From May 8-19, the 71st edition of the Cannes Film Festival will commence as this year's line-up is huge although there has been some controversy as it relates to Netflix not wanting to have their films be shown in theaters in France. I'm siding with the people at Cannes in the belief that films are meant to be seen in the big screen and considering that filmmakers like Alfonso Cuaron, Paul Greengrass, and Jeremy Slaunier are working with Netflix and won't have the chance for their films to be seen by the public in a big screen really fucking sucks. The fact that audiences might not get a chance to see the long-awaited film The Other Side of the Wind by Orson Welles that is finally to be shown in its completion is bullshit because Netflix is about exclusivity and the only way you can see it if you're a subscriber. I'm not really that fond of watching films on a laptop unless it's a film that isn't widely available but the idea of watching Orson Welles on a fucking smartphone is fucking bullshit. Because Netflix refuses to play along and throw a hissy-fit of not having their films play in competition for the Palme d'Or, none of the films being produced and distributed by Netflix will be shown at Cannes.
Despite this setback, there are still some films that will be shown by prominent filmmakers that will play in competition for the Palme d'Or such as Spike Lee, Asghar Farhadi, Jean-Luc Godard, Lee Chang-Dong, Pawel Pawlikowski, Matteo Garrone, Hirokazu Koreeda, Jafar Panahi, David Robert Mitchell, Nuri Bilge Ceylan, and many others. Out of competition will include the long-awaited return of Lars von Trier after being temporarily banned from Cannes due to controversial comments he made in 2011 as he will return with The House that Jack Built while Terry Gilliam will close the festival with his long-awaited film The Man Who Killed Don Quixote. Along with the premiere for Solo: A Star Wars Story from Ron Howard as well as new films from Wim Wenders, Debra Granik, and Gaspar Noe playing out of competition and in different sections. This year's festival is exciting as the jury of the Palme d'Or is headed by Cate Blanchett as she is joined by Kristen Stewart, Ava Duvernay, Chang Chen, Lea Seydoux, Denis Villeneuve, Andrey Zvyagintsev, Khadja Nin, and Robert Guediguian.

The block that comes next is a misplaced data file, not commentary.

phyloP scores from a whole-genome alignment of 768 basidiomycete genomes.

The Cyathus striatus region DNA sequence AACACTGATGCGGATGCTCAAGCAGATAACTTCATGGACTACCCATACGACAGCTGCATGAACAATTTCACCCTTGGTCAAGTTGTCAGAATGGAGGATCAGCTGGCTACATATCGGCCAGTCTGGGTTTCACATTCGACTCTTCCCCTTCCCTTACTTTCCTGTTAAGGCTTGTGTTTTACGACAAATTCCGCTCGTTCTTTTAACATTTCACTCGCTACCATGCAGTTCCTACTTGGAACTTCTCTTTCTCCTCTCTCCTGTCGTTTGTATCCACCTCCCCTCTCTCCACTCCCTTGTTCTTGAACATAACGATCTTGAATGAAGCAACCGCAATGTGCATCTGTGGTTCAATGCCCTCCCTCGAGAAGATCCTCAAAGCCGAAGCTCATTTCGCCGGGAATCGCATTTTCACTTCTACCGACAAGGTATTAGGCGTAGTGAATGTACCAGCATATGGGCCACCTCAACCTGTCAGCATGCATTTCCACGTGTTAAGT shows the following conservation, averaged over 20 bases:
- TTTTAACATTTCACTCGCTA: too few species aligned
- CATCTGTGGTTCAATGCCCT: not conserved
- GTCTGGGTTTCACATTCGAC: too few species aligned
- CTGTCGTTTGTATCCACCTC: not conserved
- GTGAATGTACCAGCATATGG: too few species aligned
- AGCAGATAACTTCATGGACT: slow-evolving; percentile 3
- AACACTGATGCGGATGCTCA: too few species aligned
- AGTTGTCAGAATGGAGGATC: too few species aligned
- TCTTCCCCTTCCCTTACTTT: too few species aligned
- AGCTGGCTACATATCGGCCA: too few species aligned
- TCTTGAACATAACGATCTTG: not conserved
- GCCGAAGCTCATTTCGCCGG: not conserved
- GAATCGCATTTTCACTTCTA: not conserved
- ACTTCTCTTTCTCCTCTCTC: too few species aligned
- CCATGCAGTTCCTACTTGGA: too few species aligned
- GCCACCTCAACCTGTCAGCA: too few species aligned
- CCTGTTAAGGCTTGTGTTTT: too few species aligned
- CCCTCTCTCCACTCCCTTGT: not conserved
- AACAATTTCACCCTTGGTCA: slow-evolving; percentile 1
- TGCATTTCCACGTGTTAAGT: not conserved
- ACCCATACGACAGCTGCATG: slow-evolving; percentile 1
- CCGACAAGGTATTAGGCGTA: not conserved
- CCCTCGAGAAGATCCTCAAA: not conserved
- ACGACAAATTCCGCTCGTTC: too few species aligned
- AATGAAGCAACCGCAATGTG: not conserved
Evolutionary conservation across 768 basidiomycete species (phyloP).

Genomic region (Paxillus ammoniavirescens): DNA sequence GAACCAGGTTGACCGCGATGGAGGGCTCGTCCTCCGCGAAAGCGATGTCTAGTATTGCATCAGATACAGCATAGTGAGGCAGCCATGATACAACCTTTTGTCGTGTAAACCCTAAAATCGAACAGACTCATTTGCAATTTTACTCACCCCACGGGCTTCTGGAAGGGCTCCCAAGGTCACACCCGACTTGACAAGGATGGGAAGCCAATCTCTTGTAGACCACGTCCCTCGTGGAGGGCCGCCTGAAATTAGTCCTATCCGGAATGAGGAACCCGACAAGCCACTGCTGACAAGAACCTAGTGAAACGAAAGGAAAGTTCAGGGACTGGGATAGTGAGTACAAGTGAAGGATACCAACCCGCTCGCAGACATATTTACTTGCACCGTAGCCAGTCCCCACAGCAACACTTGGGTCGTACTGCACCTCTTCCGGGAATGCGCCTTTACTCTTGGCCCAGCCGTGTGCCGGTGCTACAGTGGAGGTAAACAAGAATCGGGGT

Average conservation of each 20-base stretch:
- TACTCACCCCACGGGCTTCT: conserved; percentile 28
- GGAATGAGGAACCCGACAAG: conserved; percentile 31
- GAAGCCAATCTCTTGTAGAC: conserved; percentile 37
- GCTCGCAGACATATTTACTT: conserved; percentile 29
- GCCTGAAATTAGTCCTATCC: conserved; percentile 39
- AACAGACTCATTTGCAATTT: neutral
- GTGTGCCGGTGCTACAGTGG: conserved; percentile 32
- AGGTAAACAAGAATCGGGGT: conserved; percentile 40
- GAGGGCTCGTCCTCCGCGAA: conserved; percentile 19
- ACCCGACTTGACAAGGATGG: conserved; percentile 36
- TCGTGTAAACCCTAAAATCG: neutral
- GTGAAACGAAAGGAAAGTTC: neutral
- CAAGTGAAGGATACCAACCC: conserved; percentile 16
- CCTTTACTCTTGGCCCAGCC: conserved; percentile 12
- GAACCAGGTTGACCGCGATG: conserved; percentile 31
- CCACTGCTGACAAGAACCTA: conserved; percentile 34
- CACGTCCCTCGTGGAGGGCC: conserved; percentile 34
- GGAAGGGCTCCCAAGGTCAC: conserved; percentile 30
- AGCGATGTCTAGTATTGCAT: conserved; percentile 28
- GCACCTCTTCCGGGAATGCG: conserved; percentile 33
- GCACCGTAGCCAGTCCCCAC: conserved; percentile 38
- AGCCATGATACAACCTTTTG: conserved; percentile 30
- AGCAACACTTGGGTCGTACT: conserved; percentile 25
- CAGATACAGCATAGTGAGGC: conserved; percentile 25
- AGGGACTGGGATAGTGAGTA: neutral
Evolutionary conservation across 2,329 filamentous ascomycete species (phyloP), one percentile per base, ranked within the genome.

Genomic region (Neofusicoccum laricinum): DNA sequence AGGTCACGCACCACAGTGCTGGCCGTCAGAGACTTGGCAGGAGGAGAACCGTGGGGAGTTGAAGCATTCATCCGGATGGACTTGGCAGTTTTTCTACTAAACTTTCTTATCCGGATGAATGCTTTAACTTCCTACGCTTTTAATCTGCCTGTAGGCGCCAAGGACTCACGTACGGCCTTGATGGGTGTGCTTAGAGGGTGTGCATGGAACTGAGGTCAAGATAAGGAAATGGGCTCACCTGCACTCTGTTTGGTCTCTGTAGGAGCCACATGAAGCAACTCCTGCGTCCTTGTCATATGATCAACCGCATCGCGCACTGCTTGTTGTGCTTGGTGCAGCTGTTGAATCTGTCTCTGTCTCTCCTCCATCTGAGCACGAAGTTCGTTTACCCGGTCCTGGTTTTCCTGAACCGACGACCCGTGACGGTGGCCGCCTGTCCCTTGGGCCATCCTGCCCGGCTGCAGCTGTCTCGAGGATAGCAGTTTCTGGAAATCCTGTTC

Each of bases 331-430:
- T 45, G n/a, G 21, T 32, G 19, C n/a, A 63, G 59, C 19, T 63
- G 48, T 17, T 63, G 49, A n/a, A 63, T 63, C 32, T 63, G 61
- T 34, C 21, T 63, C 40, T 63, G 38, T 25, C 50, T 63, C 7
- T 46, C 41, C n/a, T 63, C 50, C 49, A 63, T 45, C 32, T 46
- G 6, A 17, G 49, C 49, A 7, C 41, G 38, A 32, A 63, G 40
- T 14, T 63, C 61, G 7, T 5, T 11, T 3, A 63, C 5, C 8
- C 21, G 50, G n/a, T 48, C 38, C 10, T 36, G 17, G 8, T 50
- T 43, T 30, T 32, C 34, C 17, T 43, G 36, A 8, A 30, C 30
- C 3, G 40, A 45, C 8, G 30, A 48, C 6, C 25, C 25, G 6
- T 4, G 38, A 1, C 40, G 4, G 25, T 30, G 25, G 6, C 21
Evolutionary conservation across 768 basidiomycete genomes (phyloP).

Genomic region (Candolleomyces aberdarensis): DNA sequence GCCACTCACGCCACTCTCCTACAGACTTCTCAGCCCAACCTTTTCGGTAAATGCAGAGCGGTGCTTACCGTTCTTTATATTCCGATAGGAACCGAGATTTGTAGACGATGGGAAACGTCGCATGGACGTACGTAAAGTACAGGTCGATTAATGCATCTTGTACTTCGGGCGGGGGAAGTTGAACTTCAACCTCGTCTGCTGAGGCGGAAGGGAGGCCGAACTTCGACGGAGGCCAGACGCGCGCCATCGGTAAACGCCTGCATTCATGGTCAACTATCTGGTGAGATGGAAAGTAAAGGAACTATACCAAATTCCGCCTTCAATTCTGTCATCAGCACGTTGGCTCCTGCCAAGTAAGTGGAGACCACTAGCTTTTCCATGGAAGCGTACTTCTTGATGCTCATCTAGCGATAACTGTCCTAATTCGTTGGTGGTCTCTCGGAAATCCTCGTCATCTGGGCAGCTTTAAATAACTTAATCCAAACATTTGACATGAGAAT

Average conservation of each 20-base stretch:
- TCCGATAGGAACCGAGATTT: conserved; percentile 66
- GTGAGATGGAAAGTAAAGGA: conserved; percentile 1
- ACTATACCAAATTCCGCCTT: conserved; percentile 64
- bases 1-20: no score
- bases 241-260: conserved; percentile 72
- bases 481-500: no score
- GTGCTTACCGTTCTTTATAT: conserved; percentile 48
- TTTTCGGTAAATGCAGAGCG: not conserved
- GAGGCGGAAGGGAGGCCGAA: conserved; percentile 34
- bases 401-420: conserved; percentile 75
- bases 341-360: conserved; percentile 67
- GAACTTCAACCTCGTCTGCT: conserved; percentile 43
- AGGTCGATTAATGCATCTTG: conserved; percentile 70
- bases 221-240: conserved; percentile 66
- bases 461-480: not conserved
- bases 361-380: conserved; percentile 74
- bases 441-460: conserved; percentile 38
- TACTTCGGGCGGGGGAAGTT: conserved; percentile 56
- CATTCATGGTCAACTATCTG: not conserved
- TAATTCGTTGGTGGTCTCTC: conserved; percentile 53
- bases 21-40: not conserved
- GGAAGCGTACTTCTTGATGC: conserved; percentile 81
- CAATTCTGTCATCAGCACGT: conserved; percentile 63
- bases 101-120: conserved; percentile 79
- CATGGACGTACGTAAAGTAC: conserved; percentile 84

For the marathon, there will be no-rewatches this year nor will I watch films from laptop this year as I wanted to scale things down a bit as I've eventually chose 12 films this year to watch for the marathon. Four of the films I've selected this year are Palme d'Or winners while the rest are films that have played or have won awards from the festival as they will compete for the fictionalized version of the Palme d'Or in this marathon. Here are the 12 films that I will see for the duration of the marathon:
After the Storm (Played in the Un Certain Regarde Section 2016)
Breathe (Played in the International Critics Week Section 2014)
Captain Fantastic (2016 Best Director Un Certan Regarde Winner)
The Go-Between (1971 Palme d'Or Winner)
I, Daniel Blake (2016 Palme d'Or Winner & Palm DogManitarian Award)
The Lobster (2015 Jury Prize Winner, Palm Dog Award, & Queer Palm Special Mention)
Paterson (2016 Palm Dog Winner)
Personal Shopper (2016 Best Director co-winner)
The Salesman (2016 Best Actor & Best Screenplay Winner)
A Special Day (Played in Competition for the Palme d'Or 1977)
The Tree of the Wooden Clogs (1978 Palme d'Or Winner & Ecumenical Jury Prize)
Union Pacific (1939 Palme d'Or Winner awarded retrospectively at 2002)
Well, that is it for what to expect in this year's marathon as I will admit that there's not much diversity this year as I just went with what is available and how much I'm likely to do. Until then, this is thevoid99 saying au revoir.
© thevoid99 2018